Dining in general and formal dining, in particular, are systems made up of rules covering two basic disciplines. First is, Table Etiquette. A discipline that represents the “logic and reasoning” of why the table is set in a particular arrangement for each diner. Secondly, is being able to identify all of the items placed on the table and why they were selected for this particular lunch and dinner event. And thirdly, dining manners (the rituals of artfully using specific utensils with grace and poise to consume each course) or on occasions, may be referred to as Dining Etiquette.
The Rules Governing Table Etiquette
European customs in table setting are the same in principle, be it informal or formal. It is important to learn to visually identify all items by name so that you will be able to know a “fish fork” from a “salad fork” when you see it. Table etiquette items consist of; table cloth and napkins; China or porcelain/earthenware; flatware or eating utensils commonly called silverware, and lastly; stemware or more commonly called, drinking glasses. Note: adding center arrangements such as flowers is part of table adornment and is done to make the table more attractive and inviting to your guest.
Table Etiquette involves all of the basic items used to set a table for lunch or dinner, informal or formal. The rules involved in placing China and associated utensils on the table are fundamentally the same except for two minor exceptions, where the napkin is placed to signal a formal table setting, secondly, by the number of courses on the menu and thirdly, the order in which each course will be served. In this critique, I will provide examples of a four or five-course formal lunch or dinner to highlight these minor differences. It’s important to know the rules governing how to identify every item placed on the table and why they are placed in that particular position.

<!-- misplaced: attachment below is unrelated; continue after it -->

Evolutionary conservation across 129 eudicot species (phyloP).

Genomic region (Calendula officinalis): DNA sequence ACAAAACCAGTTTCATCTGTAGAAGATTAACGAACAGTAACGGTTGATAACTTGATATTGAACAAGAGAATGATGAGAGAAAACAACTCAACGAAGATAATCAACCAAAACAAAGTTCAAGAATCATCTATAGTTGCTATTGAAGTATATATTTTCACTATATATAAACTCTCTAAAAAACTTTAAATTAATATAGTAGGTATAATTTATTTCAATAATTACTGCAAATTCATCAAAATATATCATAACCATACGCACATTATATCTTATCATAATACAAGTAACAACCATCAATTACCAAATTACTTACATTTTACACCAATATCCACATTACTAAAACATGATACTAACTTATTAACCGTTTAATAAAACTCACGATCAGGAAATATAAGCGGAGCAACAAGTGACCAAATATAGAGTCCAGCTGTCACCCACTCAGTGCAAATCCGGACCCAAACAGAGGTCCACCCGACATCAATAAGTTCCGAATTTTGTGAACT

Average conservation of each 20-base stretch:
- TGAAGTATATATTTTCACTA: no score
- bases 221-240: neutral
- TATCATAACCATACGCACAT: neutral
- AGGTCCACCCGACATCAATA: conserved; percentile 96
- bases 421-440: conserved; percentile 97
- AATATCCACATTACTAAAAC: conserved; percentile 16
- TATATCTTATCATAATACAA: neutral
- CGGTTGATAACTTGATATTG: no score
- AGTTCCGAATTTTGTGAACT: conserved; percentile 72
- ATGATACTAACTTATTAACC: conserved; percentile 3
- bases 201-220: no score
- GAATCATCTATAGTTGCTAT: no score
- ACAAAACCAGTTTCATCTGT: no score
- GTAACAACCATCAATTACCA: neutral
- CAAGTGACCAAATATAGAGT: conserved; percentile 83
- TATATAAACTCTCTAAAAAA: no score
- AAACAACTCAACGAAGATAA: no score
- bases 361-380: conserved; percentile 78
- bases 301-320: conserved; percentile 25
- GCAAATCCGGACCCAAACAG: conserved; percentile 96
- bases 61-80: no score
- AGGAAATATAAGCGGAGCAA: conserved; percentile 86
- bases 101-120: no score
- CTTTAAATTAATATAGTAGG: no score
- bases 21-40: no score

Starting with the China. I will identify each item based on its “size.” In other words, the dinner plate is the largest plate used to place one or more food items on at a table setting. Based on size, the next smaller plate is the luncheon plate and smaller in size is the salad plate. Smaller than the salad plate is the bread and butter plate. There is a larger plate that may be used on occasions and it is called a service plate. There is a Charger plate that serves as a “decorative support” plate for the dinner plate to be placed on top. Its primary purpose is to add a touch of attractiveness to the table. The last items to complete an informal or formal table setting is a tea (or coffee) cup (with a “foot” for a formal lunch or dinner) and saucer.
To be proficient in Table Etiquette, you will not only have to identify all China or porcelain items to a complete table setting. You will also have to identify all supporting service items. Those items include a cream and sugar bowl, a main oval service plate and covered service bowl, a tea and or coffee server i.e., a coffee pot, and two or more sets of salt and pepper shakers.